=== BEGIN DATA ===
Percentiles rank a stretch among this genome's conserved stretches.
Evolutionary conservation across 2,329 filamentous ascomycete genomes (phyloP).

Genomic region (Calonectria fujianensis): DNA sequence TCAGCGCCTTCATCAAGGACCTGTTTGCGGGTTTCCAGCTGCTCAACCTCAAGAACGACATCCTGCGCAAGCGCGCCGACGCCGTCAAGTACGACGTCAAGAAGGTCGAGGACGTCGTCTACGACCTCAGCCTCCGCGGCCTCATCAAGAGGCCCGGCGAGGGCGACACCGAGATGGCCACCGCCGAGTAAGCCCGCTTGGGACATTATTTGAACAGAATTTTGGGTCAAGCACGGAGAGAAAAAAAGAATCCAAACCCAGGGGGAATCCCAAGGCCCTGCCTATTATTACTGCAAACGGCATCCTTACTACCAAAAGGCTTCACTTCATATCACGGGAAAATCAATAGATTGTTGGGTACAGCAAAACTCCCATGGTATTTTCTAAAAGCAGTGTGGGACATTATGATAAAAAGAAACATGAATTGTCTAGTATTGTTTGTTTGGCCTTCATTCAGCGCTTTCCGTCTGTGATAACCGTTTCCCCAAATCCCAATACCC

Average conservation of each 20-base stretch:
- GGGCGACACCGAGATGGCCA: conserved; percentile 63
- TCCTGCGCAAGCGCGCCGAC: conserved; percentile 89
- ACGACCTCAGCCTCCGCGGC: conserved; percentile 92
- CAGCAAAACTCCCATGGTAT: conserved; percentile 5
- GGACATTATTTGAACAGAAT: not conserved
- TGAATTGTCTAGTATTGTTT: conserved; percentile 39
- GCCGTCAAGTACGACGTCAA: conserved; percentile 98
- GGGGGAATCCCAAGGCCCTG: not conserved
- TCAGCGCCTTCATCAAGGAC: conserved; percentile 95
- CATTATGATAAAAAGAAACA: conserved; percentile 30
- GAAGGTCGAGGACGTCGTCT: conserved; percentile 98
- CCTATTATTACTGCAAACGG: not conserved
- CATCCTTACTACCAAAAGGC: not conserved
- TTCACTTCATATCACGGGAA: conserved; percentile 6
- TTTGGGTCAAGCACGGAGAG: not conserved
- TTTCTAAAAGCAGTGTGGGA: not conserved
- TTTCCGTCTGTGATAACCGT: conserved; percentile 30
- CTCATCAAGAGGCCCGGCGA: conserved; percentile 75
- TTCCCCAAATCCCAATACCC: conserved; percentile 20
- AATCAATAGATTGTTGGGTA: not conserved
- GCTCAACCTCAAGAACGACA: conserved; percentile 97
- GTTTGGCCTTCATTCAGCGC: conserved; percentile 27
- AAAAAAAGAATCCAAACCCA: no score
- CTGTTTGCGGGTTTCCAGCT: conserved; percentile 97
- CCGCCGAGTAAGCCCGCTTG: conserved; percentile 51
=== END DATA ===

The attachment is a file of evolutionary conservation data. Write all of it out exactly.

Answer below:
Percentiles rank a stretch among this genome's conserved stretches.
Evolutionary conservation across 2,329 filamentous ascomycete genomes (phyloP).

Genomic region (Calonectria fujianensis): DNA sequence TCAGCGCCTTCATCAAGGACCTGTTTGCGGGTTTCCAGCTGCTCAACCTCAAGAACGACATCCTGCGCAAGCGCGCCGACGCCGTCAAGTACGACGTCAAGAAGGTCGAGGACGTCGTCTACGACCTCAGCCTCCGCGGCCTCATCAAGAGGCCCGGCGAGGGCGACACCGAGATGGCCACCGCCGAGTAAGCCCGCTTGGGACATTATTTGAACAGAATTTTGGGTCAAGCACGGAGAGAAAAAAAGAATCCAAACCCAGGGGGAATCCCAAGGCCCTGCCTATTATTACTGCAAACGGCATCCTTACTACCAAAAGGCTTCACTTCATATCACGGGAAAATCAATAGATTGTTGGGTACAGCAAAACTCCCATGGTATTTTCTAAAAGCAGTGTGGGACATTATGATAAAAAGAAACATGAATTGTCTAGTATTGTTTGTTTGGCCTTCATTCAGCGCTTTCCGTCTGTGATAACCGTTTCCCCAAATCCCAATACCC

Average conservation of each 20-base stretch:
- GGGCGACACCGAGATGGCCA: conserved; percentile 63
- TCCTGCGCAAGCGCGCCGAC: conserved; percentile 89
- ACGACCTCAGCCTCCGCGGC: conserved; percentile 92
- CAGCAAAACTCCCATGGTAT: conserved; percentile 5
- GGACATTATTTGAACAGAAT: not conserved
- TGAATTGTCTAGTATTGTTT: conserved; percentile 39
- GCCGTCAAGTACGACGTCAA: conserved; percentile 98
- GGGGGAATCCCAAGGCCCTG: not conserved
- TCAGCGCCTTCATCAAGGAC: conserved; percentile 95
- CATTATGATAAAAAGAAACA: conserved; percentile 30
- GAAGGTCGAGGACGTCGTCT: conserved; percentile 98
- CCTATTATTACTGCAAACGG: not conserved
- CATCCTTACTACCAAAAGGC: not conserved
- TTCACTTCATATCACGGGAA: conserved; percentile 6
- TTTGGGTCAAGCACGGAGAG: not conserved
- TTTCTAAAAGCAGTGTGGGA: not conserved
- TTTCCGTCTGTGATAACCGT: conserved; percentile 30
- CTCATCAAGAGGCCCGGCGA: conserved; percentile 75
- TTCCCCAAATCCCAATACCC: conserved; percentile 20
- AATCAATAGATTGTTGGGTA: not conserved
- GCTCAACCTCAAGAACGACA: conserved; percentile 97
- GTTTGGCCTTCATTCAGCGC: conserved; percentile 27
- AAAAAAAGAATCCAAACCCA: no score
- CTGTTTGCGGGTTTCCAGCT: conserved; percentile 97
- CCGCCGAGTAAGCCCGCTTG: conserved; percentile 51